However, since there is an obvious inclusion $C_c^\infty(U) \to \mathcal{D}'(U)$ induced by the standard inner product on $C_c^\infty(U)$, what is more usually desired is not this dual operator but an extension operator. That is, instead of $F^*$ we want an operator $F^\dagger \colon \mathcal{D}'(U) \to \mathcal{D}'(U)$ with the property that for $\phi \in C_c^\infty(U)$ then $F^\dagger(\phi) = F(\phi)$ (identifying $C_c^\infty(U)$ with its image in $\mathcal{D}'(U)$). Being slightly more careful, let us write $\iota \colon C_c^\infty(U) \to \mathcal{D}'(U)$ for the inclusion induced by the inner product. Then we want $F^\dagger(\iota \phi) = \iota (F(\phi))$.
If the extension exists, we have
Now suppose that $F$ has an adjoint, say $F^+$, with respect to the inner product. Note that this is not automatic since $C_c^\infty(U)$ is not a Hilbert space. Moreover, even if $F$ extends to the Hilbert completion the Hilbertian adjoint may not work since it may not define a continuous linear map on the subspace $C_c^\infty(U)$. But if $F^+$ does exist then we have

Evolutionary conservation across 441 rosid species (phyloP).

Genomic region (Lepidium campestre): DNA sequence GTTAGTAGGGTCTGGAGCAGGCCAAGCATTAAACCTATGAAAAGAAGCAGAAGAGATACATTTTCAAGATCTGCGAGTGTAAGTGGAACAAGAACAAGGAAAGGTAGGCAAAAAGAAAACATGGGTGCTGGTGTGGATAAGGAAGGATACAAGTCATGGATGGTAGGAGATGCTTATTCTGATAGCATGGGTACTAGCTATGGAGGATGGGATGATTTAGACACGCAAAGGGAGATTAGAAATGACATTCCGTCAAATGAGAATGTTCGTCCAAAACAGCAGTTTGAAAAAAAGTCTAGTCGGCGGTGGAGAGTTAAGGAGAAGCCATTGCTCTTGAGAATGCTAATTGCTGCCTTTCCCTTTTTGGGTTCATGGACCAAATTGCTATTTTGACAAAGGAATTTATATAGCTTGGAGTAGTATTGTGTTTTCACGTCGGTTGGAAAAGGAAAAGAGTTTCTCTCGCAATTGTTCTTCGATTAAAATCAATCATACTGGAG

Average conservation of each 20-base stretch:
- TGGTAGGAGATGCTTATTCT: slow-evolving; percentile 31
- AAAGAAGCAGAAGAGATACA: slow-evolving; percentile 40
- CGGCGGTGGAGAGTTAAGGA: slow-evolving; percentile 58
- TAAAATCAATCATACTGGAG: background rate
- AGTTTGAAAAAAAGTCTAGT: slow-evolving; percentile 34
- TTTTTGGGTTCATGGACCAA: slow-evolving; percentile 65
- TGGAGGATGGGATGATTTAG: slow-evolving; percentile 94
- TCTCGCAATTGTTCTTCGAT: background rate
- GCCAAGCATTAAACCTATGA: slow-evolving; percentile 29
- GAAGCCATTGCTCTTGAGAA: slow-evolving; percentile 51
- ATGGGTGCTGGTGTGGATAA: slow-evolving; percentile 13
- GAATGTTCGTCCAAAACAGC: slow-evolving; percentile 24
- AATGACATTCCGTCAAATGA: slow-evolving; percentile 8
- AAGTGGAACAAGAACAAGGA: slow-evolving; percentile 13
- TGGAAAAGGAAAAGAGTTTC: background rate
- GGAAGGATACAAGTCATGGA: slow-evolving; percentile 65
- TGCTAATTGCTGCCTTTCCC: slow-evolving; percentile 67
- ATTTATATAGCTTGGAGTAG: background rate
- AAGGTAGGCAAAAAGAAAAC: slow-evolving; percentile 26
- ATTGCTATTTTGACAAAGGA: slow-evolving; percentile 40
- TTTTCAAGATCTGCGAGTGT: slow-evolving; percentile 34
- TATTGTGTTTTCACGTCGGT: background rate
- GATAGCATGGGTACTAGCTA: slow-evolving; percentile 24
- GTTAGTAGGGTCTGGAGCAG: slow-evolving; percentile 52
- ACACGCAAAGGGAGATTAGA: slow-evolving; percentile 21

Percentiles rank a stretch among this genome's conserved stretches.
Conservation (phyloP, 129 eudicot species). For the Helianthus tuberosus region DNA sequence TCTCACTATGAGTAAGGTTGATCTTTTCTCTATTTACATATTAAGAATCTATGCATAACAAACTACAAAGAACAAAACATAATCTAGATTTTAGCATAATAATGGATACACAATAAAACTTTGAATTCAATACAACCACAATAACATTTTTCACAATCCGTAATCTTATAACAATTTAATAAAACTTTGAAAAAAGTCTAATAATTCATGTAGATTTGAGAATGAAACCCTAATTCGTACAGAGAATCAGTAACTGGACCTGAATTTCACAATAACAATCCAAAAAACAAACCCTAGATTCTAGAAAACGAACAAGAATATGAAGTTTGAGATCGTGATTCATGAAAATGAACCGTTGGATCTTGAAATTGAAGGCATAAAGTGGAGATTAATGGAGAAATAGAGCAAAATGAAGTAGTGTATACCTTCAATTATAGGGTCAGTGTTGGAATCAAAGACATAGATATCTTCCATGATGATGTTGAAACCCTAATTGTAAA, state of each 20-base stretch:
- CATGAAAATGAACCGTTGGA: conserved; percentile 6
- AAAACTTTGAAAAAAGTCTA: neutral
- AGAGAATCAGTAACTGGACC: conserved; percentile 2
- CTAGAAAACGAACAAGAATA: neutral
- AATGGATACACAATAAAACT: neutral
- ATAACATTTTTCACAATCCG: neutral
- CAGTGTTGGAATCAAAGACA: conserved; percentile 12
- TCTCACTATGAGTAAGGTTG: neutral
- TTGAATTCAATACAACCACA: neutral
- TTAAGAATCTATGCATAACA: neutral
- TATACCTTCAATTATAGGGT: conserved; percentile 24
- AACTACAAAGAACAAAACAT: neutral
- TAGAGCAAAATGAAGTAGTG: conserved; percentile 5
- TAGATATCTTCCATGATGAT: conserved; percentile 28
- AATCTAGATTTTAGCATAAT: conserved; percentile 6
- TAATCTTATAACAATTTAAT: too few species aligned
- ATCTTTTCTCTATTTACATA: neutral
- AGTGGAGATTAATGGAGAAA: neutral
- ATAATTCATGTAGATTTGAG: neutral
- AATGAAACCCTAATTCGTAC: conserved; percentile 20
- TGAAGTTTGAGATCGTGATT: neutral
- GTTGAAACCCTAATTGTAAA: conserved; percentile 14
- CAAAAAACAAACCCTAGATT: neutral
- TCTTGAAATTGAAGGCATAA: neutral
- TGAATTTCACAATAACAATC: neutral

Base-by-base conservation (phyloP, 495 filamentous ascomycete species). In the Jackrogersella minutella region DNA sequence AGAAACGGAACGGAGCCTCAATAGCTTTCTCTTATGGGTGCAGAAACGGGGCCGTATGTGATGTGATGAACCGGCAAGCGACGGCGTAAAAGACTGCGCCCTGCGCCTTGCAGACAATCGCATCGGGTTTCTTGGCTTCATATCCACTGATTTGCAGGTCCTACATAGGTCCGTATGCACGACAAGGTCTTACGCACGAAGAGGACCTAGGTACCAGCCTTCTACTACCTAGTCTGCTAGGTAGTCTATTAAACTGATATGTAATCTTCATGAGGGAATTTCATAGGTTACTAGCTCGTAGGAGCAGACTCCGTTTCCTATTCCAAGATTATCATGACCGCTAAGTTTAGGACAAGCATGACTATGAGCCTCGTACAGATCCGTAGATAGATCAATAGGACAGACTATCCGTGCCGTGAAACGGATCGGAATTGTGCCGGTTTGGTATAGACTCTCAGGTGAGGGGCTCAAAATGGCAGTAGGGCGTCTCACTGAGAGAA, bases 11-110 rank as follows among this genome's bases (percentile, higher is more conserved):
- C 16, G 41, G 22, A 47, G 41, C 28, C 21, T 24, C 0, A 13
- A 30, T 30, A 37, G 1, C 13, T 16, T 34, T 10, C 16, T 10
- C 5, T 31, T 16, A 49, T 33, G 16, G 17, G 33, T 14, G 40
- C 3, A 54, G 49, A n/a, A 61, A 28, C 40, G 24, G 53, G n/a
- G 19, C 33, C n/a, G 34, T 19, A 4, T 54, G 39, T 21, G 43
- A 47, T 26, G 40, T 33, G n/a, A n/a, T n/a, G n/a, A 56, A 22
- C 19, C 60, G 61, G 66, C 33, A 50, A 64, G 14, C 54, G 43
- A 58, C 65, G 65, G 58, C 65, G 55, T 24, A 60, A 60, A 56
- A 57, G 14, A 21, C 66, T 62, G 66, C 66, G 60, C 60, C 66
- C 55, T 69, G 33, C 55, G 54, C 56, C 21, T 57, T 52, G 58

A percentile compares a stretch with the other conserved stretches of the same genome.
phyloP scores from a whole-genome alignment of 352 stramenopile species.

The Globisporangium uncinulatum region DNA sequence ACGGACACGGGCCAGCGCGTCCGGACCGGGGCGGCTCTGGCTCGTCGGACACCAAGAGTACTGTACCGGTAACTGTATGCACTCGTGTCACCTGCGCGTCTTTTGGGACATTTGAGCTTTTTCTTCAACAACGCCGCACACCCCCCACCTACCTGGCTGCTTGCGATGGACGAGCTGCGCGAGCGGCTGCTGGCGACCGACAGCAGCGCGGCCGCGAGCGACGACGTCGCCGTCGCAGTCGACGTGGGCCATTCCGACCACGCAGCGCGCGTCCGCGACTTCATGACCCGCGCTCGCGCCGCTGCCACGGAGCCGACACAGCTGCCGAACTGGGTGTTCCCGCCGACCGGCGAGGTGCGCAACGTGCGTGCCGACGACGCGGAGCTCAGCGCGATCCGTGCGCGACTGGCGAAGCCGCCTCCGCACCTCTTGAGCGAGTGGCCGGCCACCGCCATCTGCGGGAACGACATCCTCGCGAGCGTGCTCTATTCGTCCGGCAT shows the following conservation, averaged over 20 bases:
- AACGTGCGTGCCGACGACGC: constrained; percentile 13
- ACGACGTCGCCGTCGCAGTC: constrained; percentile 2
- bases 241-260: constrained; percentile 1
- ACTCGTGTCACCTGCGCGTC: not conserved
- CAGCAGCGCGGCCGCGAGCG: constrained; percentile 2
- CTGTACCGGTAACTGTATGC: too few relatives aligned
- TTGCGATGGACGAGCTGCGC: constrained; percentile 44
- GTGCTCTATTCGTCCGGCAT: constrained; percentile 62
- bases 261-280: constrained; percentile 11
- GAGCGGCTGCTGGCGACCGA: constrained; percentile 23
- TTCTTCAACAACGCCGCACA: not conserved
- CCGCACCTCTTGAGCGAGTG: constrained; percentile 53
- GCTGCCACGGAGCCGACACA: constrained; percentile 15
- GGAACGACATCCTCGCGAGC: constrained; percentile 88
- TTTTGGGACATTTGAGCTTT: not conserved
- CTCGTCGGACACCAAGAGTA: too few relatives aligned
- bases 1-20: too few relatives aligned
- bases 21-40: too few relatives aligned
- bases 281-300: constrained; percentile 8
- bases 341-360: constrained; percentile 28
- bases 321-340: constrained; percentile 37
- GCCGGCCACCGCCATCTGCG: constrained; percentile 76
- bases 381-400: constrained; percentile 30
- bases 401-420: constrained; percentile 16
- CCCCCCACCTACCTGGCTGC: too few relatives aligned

In this case, the definition of $F^\dagger$ on the whole of $\mathcal{D}'(U)$ is obvious: simply take ${F^+}^*$. That is, the dual operator to the adjoint to $F$. In full, $F^\dagger \colon \mathcal{D}'(U) \to \mathcal{D}'(U)$ is defined via the formula
If the ground field is $\mathbb{C}$ then this carries through essentially unchanged except for the fact that one does not use the inner product on $C_c^\infty(U)$ but rather the associated bilinear pairing
This is to ensure that the inclusion $C_c^\infty(U) \to \mathcal{D}'(U)$ is complex linear and not conjugate linear. Otherwise extending operators becomes complex.
Two instances are of particular importance:
Multiplication by a smooth function $\theta$. If $\theta$ is any smooth function on $U$ (not necessarily compactly supported), then we can define $\theta \cdot S$ by observing that this multiplication is self-adjoint:
where $\phi, \psi$ are arbitrary test functions. Thus we define $\theta \cdot S$ by